Guidelines for the jam

The following guidelines have helped us keep the jam a safe, caring place.  If you are interested using them for your jam, they are in Word files at the bottom of this webpage - feel free to download and modify them as you wish.  At our jam the first flier is on bright orange paper, the second flier is on yellow paper.  They are on a table at the entrance to the jam and also where people sit and watch as well.


---------------------------------------- The Jam Welcome Flier ----------------------------------------------

Welcome to the Chicago Sunday Contact Improvisation Jam

 

1) You are solely responsible for your safety.  By choosing to be on the dance floor, you agree to assume complete liability for any injuries you incur, regardless of the cause. 

·    Do not do things that make you feel unsafe; do not assume that because others are doing something it is safe for you to do it.

·    Do not try to convince anyone to do something they don’t feel ready to do.

2) If anyone says “Stop” or “No”, STOP.  Assess your own safety and the safety of those around you. Do what is needed to keep the jam safe.

3) Contact improvisation requires sensitivity and attention.  Respect for the needs of others is essential for this activity. Let others know if you feel these qualities are getting lost.

This is a friendly place. Ask more experienced jam members questions when you need to.  Have a great jam!


--------------------------------  Jam Guidelines on Personal Boundaries ----------------------------

Personal Boundaries

 

You have the right to change how you are in contact with your partner, change the dynamics of the dance, say “stop” or “no” in the dance, or move away from a situation that doesn’t suit you at any time.  Unexpected changes in dances are part of the practice of Contact Improvisation - there is no need to apologize, accommodate, or explain.

 

Your sense of well-being is important:  you need to be able to define what safe and acceptable behavior is toward you, and to communicate this to your partner(s) as needed. If you are having difficulty with this, remove yourself from the dance (you can say “I’m sorry, but I have to stop now” if you want) and find the person leading the jam – even if they seem busy, let them know you would like their assistance.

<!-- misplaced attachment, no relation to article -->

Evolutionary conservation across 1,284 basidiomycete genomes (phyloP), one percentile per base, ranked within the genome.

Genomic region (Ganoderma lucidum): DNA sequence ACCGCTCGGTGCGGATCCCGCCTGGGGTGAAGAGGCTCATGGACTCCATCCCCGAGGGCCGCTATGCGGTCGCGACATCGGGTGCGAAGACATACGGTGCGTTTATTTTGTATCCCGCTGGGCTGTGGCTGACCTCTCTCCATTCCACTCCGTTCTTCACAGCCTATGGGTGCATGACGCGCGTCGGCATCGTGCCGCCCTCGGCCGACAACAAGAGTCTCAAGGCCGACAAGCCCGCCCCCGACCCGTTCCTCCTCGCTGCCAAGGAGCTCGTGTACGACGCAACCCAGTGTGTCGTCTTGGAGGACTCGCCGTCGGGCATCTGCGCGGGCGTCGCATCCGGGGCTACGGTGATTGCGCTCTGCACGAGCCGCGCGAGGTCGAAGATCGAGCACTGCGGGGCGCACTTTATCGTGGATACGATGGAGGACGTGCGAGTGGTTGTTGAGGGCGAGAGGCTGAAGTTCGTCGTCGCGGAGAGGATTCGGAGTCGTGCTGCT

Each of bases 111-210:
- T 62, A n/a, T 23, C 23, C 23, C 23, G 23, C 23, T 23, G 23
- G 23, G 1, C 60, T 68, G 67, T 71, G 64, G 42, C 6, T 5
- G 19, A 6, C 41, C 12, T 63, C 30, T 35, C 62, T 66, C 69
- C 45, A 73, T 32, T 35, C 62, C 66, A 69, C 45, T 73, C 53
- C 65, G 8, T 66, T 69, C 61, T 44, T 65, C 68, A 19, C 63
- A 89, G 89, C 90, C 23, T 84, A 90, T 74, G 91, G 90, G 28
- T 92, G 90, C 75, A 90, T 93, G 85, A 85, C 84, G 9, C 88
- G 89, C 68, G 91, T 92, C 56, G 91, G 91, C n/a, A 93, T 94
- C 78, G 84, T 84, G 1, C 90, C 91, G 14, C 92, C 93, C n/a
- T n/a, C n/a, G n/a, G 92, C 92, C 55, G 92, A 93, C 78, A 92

Each of us is responsible for helping maintain a dance space where everyone can feel safe.

 

 

Communication

 

Talking about thoughts, perceptions and feelings we have during dances is needed for us to develop connections with our partner(s) and to process our experiences.  It is part of the practice of Contact Improvisation.  

 

Communication is especially important when we have experiences that challenge our internal equilibrium.  If something happens in a dance that troubles you, consider talking with those involved.  It is often helpful to first express curiosity about how your partner(s) experienced the dance.  You can then share your experience, and initiate a discussion of what was difficult for you. 

 

 

Intimacy, Sensuality, Sexuality

 

The Chicago Sunday jam is not the place to look for sexual partners, or for overt sexual behavior. 

 

Our focus is on Contact Improvisation and improvised movement – qualities of intimacy, sensuality and sexuality can be a part of these explorations, but must be modified if anyone feels things have become inappropriate for the jam setting.

 

 

 

[The above guidelines are based on those developed by the Boulder Contact Lab - the Chicago jam is forever grateful for their insightful work and generosity.]




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Daniel Halkin,
Feb 4, 2014, 7:33 PM
ĉ
Daniel Halkin,
Feb 4, 2014, 7:33 PM
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